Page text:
JUSTICE KAGAN: But, Ms. Jackson, I mean, to go back to Justice Kennedy's point, we have injury here in the most classic, most concrete sense. There's $300,000 that's going to come out of the Government's treasury if this decision is upheld, and it won't if it isn't.

Now, the Government is willing to pay that $300,000, would be happy to pay that $300,000, but whether the Government is happy or sad to pay that $300,000, the Government is still paying the $300,000, which in the usual set of circumstances is the classic Article III injury.

Why isn't it here?

MS. JACKSON: Justice Kagan, there is a three-prong test. Even if you treat that as injury, it does not meet the requirements for standing on appeal, because the Government has not asked this Court to remedy that injury. The Government has not asked this Court to overturn the rulings below so it doesn't have to pay the $365,000. It has asked this Court to affirm. And the case or controversy requirement that we're talking about are nested in an adversarial system where we rely on the parties to state their injuries and make their claims for relief.

If the Government or any party is not bound with respect to standing by its articulated request for a remedy, what that does is it enables the Court to fill in, to reshape. And for a doctrine that is supposed to be limiting the occasions for judicial review of constitutionality, that is troubling.

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JUSTICE KAGAN (pictured left): But don't we often separate those two things, ask whether there's injury for Article III purposes and causation and redressability, as you say, but then say, well, sometimes when all of those are met, there's not going to be adequate presentation of the arguments, and so we will appoint an amicus or we'll restructure things? And we do that when the Government confesses error, often. I mean, we do that several times a year in this courtroom.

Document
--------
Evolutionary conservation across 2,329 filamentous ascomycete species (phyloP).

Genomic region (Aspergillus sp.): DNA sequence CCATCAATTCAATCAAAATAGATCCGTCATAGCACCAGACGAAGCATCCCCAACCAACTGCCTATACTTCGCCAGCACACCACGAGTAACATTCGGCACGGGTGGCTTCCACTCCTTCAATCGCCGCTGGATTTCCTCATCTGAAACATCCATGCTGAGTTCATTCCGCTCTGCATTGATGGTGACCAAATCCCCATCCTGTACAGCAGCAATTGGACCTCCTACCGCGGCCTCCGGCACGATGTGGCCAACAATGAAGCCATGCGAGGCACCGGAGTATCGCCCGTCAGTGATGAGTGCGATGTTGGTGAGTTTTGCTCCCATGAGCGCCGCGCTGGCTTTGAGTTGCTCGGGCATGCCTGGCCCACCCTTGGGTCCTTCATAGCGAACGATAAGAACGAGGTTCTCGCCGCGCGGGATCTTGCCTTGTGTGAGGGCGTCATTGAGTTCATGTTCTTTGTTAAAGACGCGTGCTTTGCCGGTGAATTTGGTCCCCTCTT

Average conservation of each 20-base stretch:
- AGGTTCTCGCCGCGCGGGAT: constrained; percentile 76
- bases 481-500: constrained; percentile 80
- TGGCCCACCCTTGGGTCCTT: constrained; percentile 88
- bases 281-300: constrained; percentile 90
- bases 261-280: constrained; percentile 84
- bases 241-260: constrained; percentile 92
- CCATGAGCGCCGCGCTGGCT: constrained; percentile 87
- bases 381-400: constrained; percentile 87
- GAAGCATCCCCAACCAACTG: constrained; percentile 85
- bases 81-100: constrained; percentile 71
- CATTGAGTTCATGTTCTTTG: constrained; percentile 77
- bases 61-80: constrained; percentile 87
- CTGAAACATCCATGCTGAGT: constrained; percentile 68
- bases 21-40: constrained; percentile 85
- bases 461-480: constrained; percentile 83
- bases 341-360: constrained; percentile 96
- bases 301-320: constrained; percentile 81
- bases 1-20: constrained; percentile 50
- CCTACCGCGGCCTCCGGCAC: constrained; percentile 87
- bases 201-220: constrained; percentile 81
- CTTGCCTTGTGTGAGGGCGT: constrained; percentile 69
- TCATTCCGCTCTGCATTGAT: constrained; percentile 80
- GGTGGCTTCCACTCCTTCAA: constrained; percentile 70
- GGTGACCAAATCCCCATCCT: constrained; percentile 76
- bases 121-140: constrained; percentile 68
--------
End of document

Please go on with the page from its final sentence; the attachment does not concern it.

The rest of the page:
MS. JACKSON: Yes, Your Honor. But concession of error cases, with respect, are quite different, because in concession of error cases typically both parties at the appellate level end up being adverse to the judgment below and they are asking relief from this Court from the judgment below.

But here we have a situation where, putting BLAG to one side for the moment, between the United States and Ms. Windsor there is no adversity, they're in agreement, and neither of them is asking this Court to reverse or modify the judgment below. And so I think the confession of error cases are quite different from the perspective of Article III.

JUSTICE BREYER: No, they're -- they're not in agreement about whether to pay the money or not. They are in agreement about what arguments are correct legal arguments, and I can't think of a case other than the sham cases which -- which this isn't, where -- where you would find no standing or other obstacle. And I can think of one case, which you haven't mentioned, namely, Chadha, which seems about identical.

MS. JACKSON: Your Honor, I don't think that Chadha is identical, with respect. In -- for two main reasons. In Chadha, the Court was I think quite careful to avoid deciding whether the United States had Article III standing. It intensively analyzed a statute, since repealed, 1252, which gave this Court mandatory jurisdiction in cases in which a Federal statute was held unconstitutional and the U.S. was a party. And it framed its analysis of whether the statute permitted the appeal. What I think was -- oh, may I reserve my time for rebuttal?

CHIEF JUSTICE ROBERTS: You can finish your sentence.

MS. JACKSON: Thank you.

What was -- what was going on there was the Court said: Well, the statute wanted to reach very broadly, perhaps implicit, not stated, perhaps more broadly than Article III.

Congress said whenever you have this configuration, you go up to the Supreme Court. Then the Supreme Court in Chadha says, of course, in addition to the statute, there must be Article III case or controversy, the presence of the congressional intervenors here provides it. And that -

CHIEF JUSTICE ROBERTS: Thank you, counsel. That was more than a sentence.

MS. JACKSON: Oh, I'm sorry. I'm sorry, Your Honor. Thank you.